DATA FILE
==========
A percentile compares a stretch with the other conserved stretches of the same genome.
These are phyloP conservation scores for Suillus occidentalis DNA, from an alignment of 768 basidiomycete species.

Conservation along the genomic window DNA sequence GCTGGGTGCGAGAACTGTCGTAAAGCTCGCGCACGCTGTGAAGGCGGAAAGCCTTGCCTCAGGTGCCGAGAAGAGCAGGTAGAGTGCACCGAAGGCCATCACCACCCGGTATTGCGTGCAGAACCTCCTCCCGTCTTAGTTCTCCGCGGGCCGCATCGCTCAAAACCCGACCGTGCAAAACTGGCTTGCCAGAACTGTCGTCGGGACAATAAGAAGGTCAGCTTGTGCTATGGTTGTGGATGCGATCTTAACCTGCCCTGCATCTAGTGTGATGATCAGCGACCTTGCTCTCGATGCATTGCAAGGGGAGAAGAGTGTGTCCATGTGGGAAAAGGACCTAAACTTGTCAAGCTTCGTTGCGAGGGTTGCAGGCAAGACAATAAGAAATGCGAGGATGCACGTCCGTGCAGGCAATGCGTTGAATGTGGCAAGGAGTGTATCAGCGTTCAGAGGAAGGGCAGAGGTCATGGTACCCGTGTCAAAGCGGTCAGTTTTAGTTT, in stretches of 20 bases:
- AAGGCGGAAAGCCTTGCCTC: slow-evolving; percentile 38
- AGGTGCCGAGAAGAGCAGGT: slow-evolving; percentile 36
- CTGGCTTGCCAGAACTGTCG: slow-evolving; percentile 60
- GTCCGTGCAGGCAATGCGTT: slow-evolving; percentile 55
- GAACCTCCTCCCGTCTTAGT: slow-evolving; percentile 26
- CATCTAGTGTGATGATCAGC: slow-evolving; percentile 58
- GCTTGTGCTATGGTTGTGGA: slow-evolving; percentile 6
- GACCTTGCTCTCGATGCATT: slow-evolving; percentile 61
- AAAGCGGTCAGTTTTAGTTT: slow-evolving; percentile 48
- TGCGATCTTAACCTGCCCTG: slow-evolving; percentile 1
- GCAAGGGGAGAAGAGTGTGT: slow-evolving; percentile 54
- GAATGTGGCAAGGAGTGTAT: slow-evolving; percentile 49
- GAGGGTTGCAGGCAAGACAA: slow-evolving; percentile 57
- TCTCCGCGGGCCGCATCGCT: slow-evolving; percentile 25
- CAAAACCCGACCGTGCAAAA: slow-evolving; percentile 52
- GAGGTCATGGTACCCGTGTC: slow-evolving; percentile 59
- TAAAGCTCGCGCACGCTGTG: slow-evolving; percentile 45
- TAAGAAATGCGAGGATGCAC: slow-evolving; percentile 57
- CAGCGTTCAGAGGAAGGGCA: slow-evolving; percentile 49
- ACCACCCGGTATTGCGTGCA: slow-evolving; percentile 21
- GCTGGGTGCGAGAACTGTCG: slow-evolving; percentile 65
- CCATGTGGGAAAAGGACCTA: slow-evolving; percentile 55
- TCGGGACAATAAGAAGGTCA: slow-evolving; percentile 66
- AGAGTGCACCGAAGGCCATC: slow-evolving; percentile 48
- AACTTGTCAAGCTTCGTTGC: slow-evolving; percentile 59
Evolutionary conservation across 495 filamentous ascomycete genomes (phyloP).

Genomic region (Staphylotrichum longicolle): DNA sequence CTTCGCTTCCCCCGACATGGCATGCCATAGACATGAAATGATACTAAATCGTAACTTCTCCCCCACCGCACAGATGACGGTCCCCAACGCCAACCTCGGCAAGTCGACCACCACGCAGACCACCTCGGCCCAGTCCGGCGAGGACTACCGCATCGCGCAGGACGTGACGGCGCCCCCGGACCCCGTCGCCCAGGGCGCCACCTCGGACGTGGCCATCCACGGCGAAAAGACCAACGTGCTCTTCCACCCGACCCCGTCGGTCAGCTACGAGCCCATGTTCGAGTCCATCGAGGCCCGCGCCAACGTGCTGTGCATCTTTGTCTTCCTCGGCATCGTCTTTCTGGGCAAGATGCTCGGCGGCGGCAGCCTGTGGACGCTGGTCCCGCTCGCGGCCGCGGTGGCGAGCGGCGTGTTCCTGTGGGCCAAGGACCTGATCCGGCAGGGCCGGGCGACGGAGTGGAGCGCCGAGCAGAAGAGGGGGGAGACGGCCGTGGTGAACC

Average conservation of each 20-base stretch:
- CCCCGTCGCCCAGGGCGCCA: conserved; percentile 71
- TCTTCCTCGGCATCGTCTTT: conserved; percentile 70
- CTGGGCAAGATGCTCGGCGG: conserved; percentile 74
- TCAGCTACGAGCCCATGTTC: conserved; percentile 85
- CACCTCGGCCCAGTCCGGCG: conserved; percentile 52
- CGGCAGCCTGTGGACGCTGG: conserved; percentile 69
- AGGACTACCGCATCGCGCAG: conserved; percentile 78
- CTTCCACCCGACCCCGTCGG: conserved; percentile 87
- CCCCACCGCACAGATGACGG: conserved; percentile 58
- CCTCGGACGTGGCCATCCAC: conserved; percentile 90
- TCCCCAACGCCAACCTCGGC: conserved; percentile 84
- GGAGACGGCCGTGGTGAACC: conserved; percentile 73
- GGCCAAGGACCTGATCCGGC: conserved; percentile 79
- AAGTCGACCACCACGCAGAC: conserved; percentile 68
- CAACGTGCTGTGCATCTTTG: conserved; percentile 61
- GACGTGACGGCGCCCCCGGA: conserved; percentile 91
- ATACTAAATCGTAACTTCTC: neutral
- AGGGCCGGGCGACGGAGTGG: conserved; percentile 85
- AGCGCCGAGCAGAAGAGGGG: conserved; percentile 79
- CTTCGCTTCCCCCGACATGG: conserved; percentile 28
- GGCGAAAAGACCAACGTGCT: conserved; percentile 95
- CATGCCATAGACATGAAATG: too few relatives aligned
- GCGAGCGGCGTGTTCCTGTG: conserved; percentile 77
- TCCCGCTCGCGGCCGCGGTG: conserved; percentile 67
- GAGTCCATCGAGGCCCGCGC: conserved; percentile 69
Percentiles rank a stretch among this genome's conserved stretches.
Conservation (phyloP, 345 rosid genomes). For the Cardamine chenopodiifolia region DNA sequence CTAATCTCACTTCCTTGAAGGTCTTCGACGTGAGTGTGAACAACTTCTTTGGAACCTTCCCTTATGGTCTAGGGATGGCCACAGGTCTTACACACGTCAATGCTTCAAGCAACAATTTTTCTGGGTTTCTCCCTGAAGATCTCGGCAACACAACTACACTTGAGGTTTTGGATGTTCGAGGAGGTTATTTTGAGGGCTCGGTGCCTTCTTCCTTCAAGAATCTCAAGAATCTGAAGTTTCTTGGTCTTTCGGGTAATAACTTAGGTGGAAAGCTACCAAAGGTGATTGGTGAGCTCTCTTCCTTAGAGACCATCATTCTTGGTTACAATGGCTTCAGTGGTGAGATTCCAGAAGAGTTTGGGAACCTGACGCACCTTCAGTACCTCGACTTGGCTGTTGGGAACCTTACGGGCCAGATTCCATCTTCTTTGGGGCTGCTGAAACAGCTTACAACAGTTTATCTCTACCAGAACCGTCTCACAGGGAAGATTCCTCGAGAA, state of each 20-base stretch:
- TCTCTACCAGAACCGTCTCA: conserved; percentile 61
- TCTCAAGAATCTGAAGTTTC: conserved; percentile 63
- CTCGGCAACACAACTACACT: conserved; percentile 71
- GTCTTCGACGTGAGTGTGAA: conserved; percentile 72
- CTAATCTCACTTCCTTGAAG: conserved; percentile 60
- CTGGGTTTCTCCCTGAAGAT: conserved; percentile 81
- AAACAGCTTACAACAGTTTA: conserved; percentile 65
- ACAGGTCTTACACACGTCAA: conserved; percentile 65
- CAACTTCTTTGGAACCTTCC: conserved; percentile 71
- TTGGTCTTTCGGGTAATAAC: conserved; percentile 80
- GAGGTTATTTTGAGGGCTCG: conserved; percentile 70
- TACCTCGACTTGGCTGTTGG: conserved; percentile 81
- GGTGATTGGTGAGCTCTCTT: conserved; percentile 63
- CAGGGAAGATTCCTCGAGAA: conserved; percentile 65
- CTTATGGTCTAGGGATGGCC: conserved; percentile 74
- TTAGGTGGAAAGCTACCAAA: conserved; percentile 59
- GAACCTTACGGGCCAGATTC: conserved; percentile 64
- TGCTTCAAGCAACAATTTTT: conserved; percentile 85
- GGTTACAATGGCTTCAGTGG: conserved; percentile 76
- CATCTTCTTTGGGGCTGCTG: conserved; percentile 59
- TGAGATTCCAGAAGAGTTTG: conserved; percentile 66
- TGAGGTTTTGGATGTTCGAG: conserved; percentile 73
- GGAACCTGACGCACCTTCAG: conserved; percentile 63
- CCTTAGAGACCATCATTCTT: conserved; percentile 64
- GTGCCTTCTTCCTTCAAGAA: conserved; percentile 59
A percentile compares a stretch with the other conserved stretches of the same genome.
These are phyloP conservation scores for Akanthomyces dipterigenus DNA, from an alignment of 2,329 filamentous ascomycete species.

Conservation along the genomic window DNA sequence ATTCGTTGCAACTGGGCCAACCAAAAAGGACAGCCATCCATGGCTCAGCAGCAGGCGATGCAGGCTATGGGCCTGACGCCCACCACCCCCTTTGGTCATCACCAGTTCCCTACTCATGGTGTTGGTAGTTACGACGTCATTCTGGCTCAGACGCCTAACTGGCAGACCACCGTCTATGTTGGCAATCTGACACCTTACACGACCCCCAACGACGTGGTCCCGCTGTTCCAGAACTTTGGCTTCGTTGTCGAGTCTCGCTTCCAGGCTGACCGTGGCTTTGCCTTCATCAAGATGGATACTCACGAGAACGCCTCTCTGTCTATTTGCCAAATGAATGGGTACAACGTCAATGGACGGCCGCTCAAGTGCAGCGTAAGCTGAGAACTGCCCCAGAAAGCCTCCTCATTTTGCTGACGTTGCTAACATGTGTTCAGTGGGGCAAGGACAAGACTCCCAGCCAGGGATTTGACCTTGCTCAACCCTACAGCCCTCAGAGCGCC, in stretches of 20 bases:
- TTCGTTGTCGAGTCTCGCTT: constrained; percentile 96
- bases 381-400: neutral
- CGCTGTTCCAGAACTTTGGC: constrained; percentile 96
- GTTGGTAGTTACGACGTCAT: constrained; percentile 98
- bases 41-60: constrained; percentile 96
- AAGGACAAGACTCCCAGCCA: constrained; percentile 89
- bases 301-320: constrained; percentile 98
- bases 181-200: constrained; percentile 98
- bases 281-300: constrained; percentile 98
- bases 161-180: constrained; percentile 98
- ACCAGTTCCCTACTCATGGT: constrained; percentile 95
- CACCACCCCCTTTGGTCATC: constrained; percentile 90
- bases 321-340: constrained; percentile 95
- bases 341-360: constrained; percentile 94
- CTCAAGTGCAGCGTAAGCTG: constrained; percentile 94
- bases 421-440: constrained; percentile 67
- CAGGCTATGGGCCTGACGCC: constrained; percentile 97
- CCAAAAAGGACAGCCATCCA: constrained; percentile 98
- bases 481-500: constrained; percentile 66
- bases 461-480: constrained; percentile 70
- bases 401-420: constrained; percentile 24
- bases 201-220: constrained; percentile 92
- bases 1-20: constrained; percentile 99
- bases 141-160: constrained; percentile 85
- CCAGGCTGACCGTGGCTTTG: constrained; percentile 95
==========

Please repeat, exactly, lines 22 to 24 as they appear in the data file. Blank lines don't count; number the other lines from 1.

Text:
- CAGCGTTCAGAGGAAGGGCA: slow-evolving; percentile 49
- ACCACCCGGTATTGCGTGCA: slow-evolving; percentile 21
- GCTGGGTGCGAGAACTGTCG: slow-evolving; percentile 65